Today I climbed a tree. It was big enough for A and me to climb at the same time, both of us finding toeholds and places to pull ourselves up, until the branches got skinny and doubtful. The bark was smooth and dry and a little warm, like someone’s hand I’d like to hold for a long time. Today I also saw a little piglet dead on the road, the one that keeps getting out near Waima. I’ve passed it so many times with its little snout dipping and its hind legs kicking out as it runs down the highway, and all the worry ending in the worst made for a teary drive home.
I’ve been making valentines and chopping up the vegetables for a night of summer salads. I made seaweed salad for the first time today and I think I soaked the seaweed too long, better luck next time. I listened to a song I love 7 times, Koop’s “Beyond the Son”, and now all my thoughts are running in a spoken-word-song. I’ve been thinking about all the people I love, the people I miss, the ones who make me smile or give me safe harbor because heaven knows I need it sometimes.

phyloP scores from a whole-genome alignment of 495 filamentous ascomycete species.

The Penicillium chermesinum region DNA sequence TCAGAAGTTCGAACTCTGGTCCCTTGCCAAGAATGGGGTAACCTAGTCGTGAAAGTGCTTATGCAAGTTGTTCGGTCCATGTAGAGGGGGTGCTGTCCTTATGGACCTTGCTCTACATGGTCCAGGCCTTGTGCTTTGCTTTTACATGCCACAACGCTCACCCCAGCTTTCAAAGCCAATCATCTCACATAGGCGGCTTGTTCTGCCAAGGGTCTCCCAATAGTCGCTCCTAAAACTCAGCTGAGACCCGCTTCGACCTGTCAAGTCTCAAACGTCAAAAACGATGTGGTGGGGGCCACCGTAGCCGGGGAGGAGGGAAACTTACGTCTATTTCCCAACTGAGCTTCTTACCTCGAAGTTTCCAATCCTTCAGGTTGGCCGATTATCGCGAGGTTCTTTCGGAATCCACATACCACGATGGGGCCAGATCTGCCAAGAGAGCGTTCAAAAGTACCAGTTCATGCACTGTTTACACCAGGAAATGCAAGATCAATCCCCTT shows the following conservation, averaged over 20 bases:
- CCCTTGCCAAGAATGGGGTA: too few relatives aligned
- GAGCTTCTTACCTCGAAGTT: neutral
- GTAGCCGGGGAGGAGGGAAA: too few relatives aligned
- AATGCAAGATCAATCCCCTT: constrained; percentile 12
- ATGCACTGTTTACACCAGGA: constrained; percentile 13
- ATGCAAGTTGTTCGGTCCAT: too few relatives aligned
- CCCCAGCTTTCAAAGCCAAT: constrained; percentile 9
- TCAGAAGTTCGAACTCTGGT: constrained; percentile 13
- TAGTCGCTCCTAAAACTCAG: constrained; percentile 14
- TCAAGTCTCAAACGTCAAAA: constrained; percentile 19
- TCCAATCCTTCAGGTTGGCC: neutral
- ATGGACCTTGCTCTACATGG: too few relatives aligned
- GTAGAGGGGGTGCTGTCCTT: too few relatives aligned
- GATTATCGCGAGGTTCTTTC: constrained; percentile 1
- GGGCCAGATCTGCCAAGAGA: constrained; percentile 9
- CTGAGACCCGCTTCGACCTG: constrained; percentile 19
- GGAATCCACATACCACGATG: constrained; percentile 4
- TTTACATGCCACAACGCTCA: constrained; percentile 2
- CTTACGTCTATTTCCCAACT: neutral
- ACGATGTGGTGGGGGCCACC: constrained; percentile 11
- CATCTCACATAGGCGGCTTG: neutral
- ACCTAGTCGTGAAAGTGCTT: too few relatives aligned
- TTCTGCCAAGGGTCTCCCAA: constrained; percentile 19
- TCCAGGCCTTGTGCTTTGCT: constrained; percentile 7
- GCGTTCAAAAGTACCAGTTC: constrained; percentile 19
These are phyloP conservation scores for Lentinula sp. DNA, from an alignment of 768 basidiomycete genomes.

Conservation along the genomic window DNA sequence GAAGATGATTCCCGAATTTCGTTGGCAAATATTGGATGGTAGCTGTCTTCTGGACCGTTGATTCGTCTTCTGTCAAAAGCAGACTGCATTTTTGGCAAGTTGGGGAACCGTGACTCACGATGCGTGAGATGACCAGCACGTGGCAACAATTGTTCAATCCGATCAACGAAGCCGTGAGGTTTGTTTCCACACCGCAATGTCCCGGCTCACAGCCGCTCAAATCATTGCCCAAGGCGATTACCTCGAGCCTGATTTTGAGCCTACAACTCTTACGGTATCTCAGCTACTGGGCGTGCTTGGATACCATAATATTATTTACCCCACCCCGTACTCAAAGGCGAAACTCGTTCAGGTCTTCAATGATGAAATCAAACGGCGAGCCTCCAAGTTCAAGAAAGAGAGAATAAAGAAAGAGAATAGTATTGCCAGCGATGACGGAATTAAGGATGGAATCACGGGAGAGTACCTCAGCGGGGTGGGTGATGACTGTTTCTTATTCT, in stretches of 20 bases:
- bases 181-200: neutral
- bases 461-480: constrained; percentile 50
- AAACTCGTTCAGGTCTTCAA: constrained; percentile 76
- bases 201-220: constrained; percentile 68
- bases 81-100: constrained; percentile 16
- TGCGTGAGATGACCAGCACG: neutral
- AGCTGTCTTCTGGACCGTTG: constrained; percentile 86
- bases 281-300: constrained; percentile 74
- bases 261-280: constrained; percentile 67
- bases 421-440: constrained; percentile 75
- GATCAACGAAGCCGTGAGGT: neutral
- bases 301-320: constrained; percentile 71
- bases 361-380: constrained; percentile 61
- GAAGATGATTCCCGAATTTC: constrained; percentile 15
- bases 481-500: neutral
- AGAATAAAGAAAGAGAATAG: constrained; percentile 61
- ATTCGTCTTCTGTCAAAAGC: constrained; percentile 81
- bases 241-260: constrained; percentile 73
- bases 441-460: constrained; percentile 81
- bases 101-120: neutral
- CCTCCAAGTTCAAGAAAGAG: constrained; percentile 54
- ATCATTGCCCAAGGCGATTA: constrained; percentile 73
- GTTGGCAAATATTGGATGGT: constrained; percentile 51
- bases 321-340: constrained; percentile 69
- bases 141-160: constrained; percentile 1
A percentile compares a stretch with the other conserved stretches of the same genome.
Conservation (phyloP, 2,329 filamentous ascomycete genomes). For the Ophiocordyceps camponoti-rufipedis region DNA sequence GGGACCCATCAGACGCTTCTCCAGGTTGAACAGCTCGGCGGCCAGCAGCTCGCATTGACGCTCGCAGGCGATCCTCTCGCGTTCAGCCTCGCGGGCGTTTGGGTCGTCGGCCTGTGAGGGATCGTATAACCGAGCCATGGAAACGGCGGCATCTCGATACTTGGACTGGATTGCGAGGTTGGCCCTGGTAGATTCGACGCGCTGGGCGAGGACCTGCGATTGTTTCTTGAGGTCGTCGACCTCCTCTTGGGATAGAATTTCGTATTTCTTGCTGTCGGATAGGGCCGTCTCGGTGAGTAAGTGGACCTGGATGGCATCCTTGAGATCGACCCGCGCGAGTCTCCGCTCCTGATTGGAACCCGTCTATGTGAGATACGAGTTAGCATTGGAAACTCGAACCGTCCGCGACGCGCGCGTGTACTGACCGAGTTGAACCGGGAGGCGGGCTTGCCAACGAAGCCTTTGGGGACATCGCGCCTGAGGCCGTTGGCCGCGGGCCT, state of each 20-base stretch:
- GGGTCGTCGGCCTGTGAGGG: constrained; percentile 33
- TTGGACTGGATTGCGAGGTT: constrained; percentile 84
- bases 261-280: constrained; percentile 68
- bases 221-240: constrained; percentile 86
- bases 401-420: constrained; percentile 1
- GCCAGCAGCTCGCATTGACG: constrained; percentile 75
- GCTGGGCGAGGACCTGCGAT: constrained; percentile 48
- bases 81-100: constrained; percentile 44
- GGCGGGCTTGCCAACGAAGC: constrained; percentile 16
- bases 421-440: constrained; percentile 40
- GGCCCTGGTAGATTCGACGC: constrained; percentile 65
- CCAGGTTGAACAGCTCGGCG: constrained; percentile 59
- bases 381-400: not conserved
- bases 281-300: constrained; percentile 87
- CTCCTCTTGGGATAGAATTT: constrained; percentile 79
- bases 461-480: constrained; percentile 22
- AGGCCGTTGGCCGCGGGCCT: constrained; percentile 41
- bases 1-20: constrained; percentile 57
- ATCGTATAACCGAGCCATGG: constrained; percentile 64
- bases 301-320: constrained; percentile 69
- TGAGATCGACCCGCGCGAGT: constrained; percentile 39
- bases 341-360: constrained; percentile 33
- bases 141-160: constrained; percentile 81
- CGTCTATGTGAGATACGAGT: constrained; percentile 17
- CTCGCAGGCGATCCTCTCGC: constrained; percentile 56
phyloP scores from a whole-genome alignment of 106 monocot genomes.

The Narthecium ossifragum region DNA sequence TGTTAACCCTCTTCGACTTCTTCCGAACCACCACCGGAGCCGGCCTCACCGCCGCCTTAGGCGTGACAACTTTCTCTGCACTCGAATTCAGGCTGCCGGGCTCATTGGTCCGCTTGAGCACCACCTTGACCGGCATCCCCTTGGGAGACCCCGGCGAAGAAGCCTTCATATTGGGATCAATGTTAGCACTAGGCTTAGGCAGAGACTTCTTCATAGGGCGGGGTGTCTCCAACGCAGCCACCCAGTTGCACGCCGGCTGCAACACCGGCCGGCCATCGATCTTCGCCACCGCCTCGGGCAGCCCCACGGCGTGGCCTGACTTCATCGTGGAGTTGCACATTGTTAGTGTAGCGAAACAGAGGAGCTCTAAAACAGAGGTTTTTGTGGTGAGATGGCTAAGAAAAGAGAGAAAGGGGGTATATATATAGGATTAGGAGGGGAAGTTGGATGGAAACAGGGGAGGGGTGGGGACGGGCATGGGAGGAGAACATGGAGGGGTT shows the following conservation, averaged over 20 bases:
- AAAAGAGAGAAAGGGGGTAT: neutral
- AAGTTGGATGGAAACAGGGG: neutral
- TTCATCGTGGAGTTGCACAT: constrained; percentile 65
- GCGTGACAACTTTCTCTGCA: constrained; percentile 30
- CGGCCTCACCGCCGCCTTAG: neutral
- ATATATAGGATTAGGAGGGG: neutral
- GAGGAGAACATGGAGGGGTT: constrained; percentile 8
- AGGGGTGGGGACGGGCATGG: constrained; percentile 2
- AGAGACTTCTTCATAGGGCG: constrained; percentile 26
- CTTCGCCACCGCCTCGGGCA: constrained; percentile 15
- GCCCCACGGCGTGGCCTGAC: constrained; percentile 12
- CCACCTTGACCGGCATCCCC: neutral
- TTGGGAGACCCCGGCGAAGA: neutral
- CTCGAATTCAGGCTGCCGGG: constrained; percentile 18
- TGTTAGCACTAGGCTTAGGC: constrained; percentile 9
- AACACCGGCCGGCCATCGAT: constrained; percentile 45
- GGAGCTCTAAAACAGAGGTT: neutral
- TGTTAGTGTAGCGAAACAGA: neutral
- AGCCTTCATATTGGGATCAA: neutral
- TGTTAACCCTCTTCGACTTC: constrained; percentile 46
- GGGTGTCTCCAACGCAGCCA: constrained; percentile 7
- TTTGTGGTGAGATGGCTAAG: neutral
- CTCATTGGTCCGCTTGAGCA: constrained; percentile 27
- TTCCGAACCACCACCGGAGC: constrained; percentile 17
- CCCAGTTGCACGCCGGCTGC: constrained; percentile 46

The kids and I foraged along Manning Street the other day and scrounged up a mug-worth of ripe blackberries. They only cost me four minor scratches on my right arm, and it wasn’t even the blackberries that got me—it was the gorse.
That’s a partial answer to your question about what I’m doing with my days in New Zealand. Of course I’m dithering about in near-perpetual sunshine and sea breezes, and of course there are days when I wake up with a kink in my neck or the humidity and blowflies get to me or I’d like to be with S and her new baby. I’ve changed my latitude extensively, to find that it was a lateral move. If we’re lucky, they almost always are.
February’s let loose with some of its best winter savagery, I hear. Movement and music will take you through the worst of it, and take an extra sip of something warm for my sake. I’ll be here driving into the brilliant sunrise, making sure to water the garden before 10am, doing sprints and climbing trees with my boy, fighting the good fight to find a bit of happiness every day.
From the land of the long white cloud